Albatross Task Force

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Albatross Task Force

At sea and on land, we're working hard to keep the world's albatross populations afloat. Find out how.
  • Monitoring small scale gillnet fisheries in Peru

    The port of San José is a quiet village where everyone knows each other. Most of the people who live there are fishermen, so it is not surprising that everything revolves around fish. The fishermen in San José are divided into two groups, those who go out just for one day trips (called “chalaneros”) and those who go out for one week or more (called “cortineros”). This time Philipp Hofmann of local NGO ProDelphinus accompanied one of the “chalaneros” as part of the Albatross Task Force project to identify seabird bycatch in small scale fisheries in the Humboldt Current.

    Philipp provides a brief account of his trip here:

    My day started at 8 in the morning. After my eyes adapted to the morning sunlight, I had breakfast at the local “Mercado”, consisting of a freshly made fruit juice and bread with avocado “pan con palta”. While enjoying my nice breakfast I called David, a local who works for IMARPE (Instituto del Mar del Perú) and knows everyone in the village.

    While talking to David I started to eat faster because I had the premonition that he was about to say: “Get your stuff ready and come to the beach, they are leaving in a few minutes!” At that moment he said exactly what I expected to hear. I paid for my breakfast and headed quickly back to my room to pick up my survival kit for the boat.

    When I arrived at the port, the fishermen were already waving their hands to signal that I needed to hurry up because the tractor was already pushing the boat into the water. The port of San José is pretty special because they use a tractor to push the boats in or pull them out of the water, so I jumped on the boat and we were away.

    The first few meters near the coast are always slightly hazardous because the waves are pretty strong and therefore the boat is shaking a lot and there is a good chance of getting completely soaked. Everyone in the boat is concentrated and focused on getting out of this dangerous zone. After passing a few thrilling moments everything became calm and we starting to talk. To my surprise a young guy about the age of 12 was also onboard. He told me that he was on holiday and spent his free time with his father, the captain.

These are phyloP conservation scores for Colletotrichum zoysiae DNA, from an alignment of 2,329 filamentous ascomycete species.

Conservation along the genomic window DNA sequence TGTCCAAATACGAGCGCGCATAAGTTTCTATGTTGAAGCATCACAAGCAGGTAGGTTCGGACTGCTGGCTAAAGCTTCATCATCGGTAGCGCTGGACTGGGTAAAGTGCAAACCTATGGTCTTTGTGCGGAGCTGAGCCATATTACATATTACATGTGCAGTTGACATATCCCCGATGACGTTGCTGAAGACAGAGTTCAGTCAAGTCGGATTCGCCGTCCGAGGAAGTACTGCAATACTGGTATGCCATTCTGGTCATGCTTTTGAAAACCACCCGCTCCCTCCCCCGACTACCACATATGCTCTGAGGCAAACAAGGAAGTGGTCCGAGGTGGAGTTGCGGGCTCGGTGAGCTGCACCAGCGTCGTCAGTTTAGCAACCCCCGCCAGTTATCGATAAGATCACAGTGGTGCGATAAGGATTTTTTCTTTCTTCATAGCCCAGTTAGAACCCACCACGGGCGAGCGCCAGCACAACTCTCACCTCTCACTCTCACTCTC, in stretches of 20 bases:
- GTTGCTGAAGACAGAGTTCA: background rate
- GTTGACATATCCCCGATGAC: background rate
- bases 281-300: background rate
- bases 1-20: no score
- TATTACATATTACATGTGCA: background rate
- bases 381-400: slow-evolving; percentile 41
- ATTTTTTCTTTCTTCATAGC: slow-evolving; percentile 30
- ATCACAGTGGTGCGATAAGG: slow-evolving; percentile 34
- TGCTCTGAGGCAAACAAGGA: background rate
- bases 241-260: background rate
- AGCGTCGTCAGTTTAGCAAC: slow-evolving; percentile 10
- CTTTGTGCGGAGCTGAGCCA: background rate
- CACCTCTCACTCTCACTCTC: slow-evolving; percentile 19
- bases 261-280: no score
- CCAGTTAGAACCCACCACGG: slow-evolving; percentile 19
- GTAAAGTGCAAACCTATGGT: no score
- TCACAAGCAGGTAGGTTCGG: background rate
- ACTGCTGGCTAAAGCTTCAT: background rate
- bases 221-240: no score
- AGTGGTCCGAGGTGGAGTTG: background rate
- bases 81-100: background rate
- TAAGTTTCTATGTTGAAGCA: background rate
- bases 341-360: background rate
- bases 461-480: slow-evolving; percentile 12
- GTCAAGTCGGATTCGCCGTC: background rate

We passed other fishers from San José and even a traditional “totora” boat made from woven reeds and commonly used by the people of Lake Titicaca. To identify the best fishing area the captain turned off the motor and pressed his head against the deck of the boat to listen to the noises produced by the fish. Upon trying this myself I realized that one species (Paralonchurus peruanus), locally known as “suco” or “coco” make weird noises, presumably to communicate.  I learned that it’s not always necessary to be equipped with high-tech sonar to find a school of fish.

    After just a few minutes the nets were set and the crew now had to wait until sunset to retrieve the nets. During this time the crew do whatever they like, some like to talk, some use the time to relax or to take a short nap and others like to listen to the typical music of this region called “cumbia”.

    Entertainment comes from the various birds that pass by, like pelicans (Pelecanus thagus), blue-footed boobies (Sula nebouxii) and gulls. Beyond that there are guests who are not really desired but that show up from time to time, I am referring to the South American sea lions (Otaria flavescens) and fur seals (Arctophoca australis) who like to steal an easy snack right out of the net.

    After two hours of hard work for the fishermen hauling the nets, we returned to the beach as fast as we could. Here is where the real work takes place because they need to get the fish out of the nets, and fix them in preparation for the next day. Before this could happen we needed to pass through the breaking waves again. The return turned out to be much more difficult as the boat is literally surfing the waves to get back to the beach.